For most people they only stop and ask this question at some point such as a health scare, funerals, being made redundant, after a bad annual appraisal, or slightly more positive times like while on holiday or in the Christmas to New Year break. But how about stopping and asking that question today. Or every day?
As human beings we need to feel listened to and understood, and we need to feel a sense of purpose and meaning. That what we do each day somehow matters and that people care. Without this, and without a strong sense of purpose and meaning, we tend to feel listless, demotivated, even depressed. And while external influences can help address this, really the motivation has to come from within.
Do you love your job, every day?
If you hate your job, you'll probably take action to change it. And the same goes for aspects of your life generally. The real danger is having a job that is just mildly bad or bad some of the time, because the dissatisfaction is too low to bother doing anything about it. Without wishing to appear arrogant, and with a purpose of genuinely wanting better for someone, one of the most cutting questions I ask is "Did you set out to live a life of mediocrity? Or did it merely occur gradually without you realising?". I wonder why it is that I'm often left feeling that I think people are better than they themselves think they are? They're smarter, more capable and way more deserving of a better job and better life than they are living every day.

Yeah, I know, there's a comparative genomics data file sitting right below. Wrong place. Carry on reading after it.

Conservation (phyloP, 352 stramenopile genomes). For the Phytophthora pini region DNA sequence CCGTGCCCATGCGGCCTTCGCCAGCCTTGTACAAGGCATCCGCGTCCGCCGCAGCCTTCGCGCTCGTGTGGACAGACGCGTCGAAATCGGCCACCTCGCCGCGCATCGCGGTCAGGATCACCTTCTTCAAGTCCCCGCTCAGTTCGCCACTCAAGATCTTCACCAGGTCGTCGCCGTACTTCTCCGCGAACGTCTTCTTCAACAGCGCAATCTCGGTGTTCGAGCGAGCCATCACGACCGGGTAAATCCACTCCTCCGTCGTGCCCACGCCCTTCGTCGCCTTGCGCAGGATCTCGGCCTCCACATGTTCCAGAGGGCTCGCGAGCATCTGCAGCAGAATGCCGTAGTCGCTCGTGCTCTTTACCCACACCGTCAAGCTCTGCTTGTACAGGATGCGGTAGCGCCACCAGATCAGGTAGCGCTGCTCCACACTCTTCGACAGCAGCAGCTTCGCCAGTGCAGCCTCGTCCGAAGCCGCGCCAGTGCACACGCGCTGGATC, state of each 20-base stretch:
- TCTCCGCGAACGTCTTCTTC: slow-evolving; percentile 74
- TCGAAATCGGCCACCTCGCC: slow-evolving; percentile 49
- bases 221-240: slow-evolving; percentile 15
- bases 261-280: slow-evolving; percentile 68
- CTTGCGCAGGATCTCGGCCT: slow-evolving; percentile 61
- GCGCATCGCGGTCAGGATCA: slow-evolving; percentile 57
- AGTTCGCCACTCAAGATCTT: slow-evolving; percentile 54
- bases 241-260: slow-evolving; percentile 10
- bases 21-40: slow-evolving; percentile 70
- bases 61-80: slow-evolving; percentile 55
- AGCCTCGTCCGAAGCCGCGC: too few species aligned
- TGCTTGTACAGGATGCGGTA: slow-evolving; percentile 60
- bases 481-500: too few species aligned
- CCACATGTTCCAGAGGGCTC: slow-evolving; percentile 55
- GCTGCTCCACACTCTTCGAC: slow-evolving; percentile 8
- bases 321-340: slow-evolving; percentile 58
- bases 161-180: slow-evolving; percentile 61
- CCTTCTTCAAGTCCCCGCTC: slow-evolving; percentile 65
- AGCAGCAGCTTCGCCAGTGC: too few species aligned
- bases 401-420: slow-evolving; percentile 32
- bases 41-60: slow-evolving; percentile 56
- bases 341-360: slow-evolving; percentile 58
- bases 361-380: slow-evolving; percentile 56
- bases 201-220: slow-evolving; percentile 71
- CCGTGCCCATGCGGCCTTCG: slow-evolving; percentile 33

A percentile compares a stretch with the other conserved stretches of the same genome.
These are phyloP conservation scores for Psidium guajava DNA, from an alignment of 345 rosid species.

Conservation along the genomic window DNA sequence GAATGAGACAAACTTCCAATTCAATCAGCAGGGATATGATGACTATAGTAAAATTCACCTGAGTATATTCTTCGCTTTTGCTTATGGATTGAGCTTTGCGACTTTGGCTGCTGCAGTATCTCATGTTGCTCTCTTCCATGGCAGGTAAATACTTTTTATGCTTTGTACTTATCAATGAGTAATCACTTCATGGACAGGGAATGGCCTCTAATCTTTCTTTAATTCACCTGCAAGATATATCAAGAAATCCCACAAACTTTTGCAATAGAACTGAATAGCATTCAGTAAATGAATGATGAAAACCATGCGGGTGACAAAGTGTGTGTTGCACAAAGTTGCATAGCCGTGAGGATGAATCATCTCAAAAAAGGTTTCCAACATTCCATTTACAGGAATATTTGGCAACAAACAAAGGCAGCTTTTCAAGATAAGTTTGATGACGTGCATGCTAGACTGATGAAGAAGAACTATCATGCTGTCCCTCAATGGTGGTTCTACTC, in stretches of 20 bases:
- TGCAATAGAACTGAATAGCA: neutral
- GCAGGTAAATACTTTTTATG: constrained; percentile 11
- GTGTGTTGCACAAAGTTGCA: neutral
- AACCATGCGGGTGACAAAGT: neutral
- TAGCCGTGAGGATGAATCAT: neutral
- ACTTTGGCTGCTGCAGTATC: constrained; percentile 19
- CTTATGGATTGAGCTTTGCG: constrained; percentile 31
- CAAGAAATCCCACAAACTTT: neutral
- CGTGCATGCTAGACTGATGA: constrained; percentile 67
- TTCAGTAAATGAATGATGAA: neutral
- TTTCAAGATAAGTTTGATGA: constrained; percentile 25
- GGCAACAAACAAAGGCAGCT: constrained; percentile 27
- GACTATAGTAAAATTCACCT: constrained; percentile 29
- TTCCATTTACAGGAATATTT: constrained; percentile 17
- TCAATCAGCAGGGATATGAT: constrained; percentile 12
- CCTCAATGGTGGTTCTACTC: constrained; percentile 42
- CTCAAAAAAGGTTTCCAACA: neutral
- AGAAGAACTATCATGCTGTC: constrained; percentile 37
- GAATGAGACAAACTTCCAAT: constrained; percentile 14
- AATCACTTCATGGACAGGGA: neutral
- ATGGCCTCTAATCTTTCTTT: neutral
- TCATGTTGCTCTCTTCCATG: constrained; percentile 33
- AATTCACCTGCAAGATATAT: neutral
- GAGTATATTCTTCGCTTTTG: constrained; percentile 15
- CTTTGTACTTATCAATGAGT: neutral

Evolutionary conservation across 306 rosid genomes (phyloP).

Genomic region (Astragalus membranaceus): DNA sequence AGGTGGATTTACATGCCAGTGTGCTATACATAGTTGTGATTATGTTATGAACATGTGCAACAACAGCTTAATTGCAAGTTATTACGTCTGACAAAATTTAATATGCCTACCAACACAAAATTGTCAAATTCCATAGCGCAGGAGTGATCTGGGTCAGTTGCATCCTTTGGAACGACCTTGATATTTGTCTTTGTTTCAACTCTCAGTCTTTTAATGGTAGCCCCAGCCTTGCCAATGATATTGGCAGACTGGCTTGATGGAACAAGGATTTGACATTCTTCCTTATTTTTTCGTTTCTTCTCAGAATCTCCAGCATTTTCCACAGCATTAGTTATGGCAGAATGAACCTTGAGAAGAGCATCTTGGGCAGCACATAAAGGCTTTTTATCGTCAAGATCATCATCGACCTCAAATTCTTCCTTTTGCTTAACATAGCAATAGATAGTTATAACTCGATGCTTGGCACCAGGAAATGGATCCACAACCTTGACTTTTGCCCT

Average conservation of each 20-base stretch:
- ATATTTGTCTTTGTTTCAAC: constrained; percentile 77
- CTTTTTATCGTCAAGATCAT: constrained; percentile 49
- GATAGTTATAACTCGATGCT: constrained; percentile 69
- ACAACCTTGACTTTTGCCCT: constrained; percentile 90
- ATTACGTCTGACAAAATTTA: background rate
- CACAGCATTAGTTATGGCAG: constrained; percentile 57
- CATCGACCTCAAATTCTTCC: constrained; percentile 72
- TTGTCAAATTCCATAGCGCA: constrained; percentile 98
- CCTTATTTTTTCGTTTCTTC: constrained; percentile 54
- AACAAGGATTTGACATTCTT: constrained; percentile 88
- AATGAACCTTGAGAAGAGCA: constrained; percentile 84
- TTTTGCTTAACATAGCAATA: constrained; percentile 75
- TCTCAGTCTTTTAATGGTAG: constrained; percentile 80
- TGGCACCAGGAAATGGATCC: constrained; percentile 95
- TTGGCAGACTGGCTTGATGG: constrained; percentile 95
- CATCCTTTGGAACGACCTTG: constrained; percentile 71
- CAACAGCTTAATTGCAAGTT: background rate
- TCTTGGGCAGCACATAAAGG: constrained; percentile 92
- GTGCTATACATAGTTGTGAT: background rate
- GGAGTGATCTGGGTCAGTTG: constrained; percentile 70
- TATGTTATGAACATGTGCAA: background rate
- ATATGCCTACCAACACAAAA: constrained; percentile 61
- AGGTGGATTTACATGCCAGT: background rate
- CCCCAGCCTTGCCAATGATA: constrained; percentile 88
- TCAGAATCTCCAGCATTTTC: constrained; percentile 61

I was speaking to a client a couple of days ago (thanks Jim) who said he wants to be able to pay all his staff "a fair going rate". And on the face of that it's a positive thing, and certainly better than saying he wants to pay less than the going rate! However, I said that I would prefer to say that I want to pay people better than the average "going rate", for doing better than average work. Frankly the idea of paying people who aspire to average does not fill me with excitement. Yes, I know that mathematically the average is the average, but I'm sure you know what I mean. I aspire to being and doing better, and I want to surround myself with people who have similar aspirations.
What gives you purpose and meaning?
Perhaps the thing that gives me most pleasure in life is seeing people being the best that they can be, usually even better than they believed was possible. That's why I work every day in a job as a Business Coach and Mentor where I get to achieve what I enjoy - what gives me meaning and purpose. If each day I can help people enjoy their days with purpose, and meaning - I get the same.
We're all different in what gives us purpose and meaning. I'd like to ask you a few questions in order that I might spread a little dissatisfaction - with the best intention. I'm not asking you to tell me your answers, merely to be aware of them for your own benefit.
And now the big question: What actions would you need to take in order to reduce or eradicate the things you enjoy least each day; to increase the things you enjoy each day; in order to live every day in a way which gives you personal purpose and meaning?
Stop and ask yourself these questions each day, and take actions each day, even if they're small actions you'll get incrementally closer to the life and work that you deserve. May I suggest that this is the one thing on which you do not compromise?
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